OSHA requirements are set by statute, standards and regulations. Our interpretation letters explain these requirements and how they apply to particular circumstances, but they cannot create additional employer obligations. This letter constitutes OSHA's interpretation of the requirements discussed. Note that our enforcement guidance may be affected by changes to OSHA rules. Also, from time to time we update our guidance in response to new information. To keep apprised of such developments, you can consult OSHA's website at https://www.osha.gov.

November 2, 1995

David C. Yoburn, M.D.
Hypertension and Nephrology, Inc.
North Main Medical Building
1076 North Main Street
Providence, Rhode Island 02904

Dear Doctor Yoburn:

This is in response to your letter of August 7, addressed to the Occupational Safety and Health Administration (OSHA). The letter requested a clarification on OSHA's policy regarding the requirements for hand washing facilities inside an examination room per 29 CFR 1910.1030(d). The examination room in question was to be restricted for medical procedures which do not have the possibility for health care provider contact with any bodily fluids including those containing bloodborne pathogens.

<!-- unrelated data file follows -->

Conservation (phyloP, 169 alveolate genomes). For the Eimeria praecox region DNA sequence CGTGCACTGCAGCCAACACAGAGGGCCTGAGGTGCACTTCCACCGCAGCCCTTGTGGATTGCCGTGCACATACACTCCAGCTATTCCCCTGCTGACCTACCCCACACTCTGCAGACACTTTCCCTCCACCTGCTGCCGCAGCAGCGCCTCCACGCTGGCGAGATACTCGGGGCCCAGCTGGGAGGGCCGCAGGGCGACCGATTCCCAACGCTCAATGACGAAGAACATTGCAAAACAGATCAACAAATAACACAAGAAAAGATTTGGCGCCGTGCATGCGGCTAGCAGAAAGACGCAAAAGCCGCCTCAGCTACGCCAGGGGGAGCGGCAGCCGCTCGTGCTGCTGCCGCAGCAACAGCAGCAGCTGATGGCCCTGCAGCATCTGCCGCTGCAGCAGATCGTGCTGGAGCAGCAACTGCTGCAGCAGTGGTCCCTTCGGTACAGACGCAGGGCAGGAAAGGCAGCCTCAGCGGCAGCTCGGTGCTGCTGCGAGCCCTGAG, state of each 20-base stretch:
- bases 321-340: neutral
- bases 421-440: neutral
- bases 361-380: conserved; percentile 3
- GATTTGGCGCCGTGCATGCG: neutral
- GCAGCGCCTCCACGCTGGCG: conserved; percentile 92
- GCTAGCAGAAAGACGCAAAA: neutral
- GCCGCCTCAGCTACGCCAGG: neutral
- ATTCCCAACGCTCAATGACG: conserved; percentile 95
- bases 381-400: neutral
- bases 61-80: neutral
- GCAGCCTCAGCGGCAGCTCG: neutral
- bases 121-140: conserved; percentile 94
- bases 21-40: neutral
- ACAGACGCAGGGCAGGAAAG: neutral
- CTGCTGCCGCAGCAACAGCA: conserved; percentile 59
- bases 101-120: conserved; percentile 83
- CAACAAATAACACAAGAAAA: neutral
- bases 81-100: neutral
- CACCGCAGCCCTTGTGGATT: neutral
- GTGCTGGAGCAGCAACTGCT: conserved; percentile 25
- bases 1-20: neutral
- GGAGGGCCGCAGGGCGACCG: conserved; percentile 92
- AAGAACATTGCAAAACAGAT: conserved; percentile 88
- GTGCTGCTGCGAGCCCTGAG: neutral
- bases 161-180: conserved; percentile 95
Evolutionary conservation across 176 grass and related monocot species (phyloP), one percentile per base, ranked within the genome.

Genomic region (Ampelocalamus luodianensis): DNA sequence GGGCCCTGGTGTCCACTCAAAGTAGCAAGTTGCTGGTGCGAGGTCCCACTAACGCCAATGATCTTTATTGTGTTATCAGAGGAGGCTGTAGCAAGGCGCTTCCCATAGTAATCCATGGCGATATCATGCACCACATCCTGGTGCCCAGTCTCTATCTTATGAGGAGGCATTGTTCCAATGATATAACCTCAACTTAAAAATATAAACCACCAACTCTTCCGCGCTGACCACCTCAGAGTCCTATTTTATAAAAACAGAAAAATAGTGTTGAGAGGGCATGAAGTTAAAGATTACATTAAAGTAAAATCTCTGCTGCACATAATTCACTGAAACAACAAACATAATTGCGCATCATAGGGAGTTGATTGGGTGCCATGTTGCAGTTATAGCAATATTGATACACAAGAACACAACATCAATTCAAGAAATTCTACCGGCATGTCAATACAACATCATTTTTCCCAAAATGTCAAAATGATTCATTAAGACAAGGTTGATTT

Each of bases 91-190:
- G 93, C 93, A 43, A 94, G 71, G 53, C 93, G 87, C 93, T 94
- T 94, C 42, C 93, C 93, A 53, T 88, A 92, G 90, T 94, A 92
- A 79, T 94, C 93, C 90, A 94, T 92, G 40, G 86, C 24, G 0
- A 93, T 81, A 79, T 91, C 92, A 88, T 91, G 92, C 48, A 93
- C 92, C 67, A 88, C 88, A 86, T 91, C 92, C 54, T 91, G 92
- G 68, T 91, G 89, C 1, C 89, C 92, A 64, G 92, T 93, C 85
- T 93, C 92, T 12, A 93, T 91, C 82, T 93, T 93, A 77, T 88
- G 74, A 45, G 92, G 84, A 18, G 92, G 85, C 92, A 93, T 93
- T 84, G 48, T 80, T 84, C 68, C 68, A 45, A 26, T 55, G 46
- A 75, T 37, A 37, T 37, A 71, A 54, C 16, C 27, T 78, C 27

The answer to your question is that if the room is truly restricted to medical procedures which do not have the possibility of bodily fluid contact, then there is no requirement to have hand washing facilities inside the room.

Your interest in occupational safety and health is appreciated. If we can be of further assistance please to contact Lewis Ligon of OSHA's Office of Health Compliance Assistance at (202) 219-8036.


John B. Miles Jr., Director
Directorate of Compliance Programs

August 7, 1995

Office of Health Compliance Assistance
Third and Constitution Avenue, N.W.
Washington, DC 20210

RE: Regulation Interpretation

To Whom It May Concern:

I am a physician in Providence, Rhode Island, with an office in that locale. I would like to use an examining room which does not have water facilities for simple blood pressure check in which there will be no possibility of blood-borne pathogens nor bodily fluid contamination. After contacting the local office of OSHA, it is unclear that there is a specific regulation governing this. I have contacted your office nationally and locally again and have been recommended to write to you asking for a written interpretation of the statutes that will allow us to perform our blood pressure checks and limited exams in a room without running water. I would very much appreciate if you could generate such a response for me so that I may keep it for my records. It has been the interpretation verbally of the local OSHA officers that this would be okay.


David C. Yoburn, M.D., F.A.C.P.
Clinical Assistant Professor of Medicine
Brown University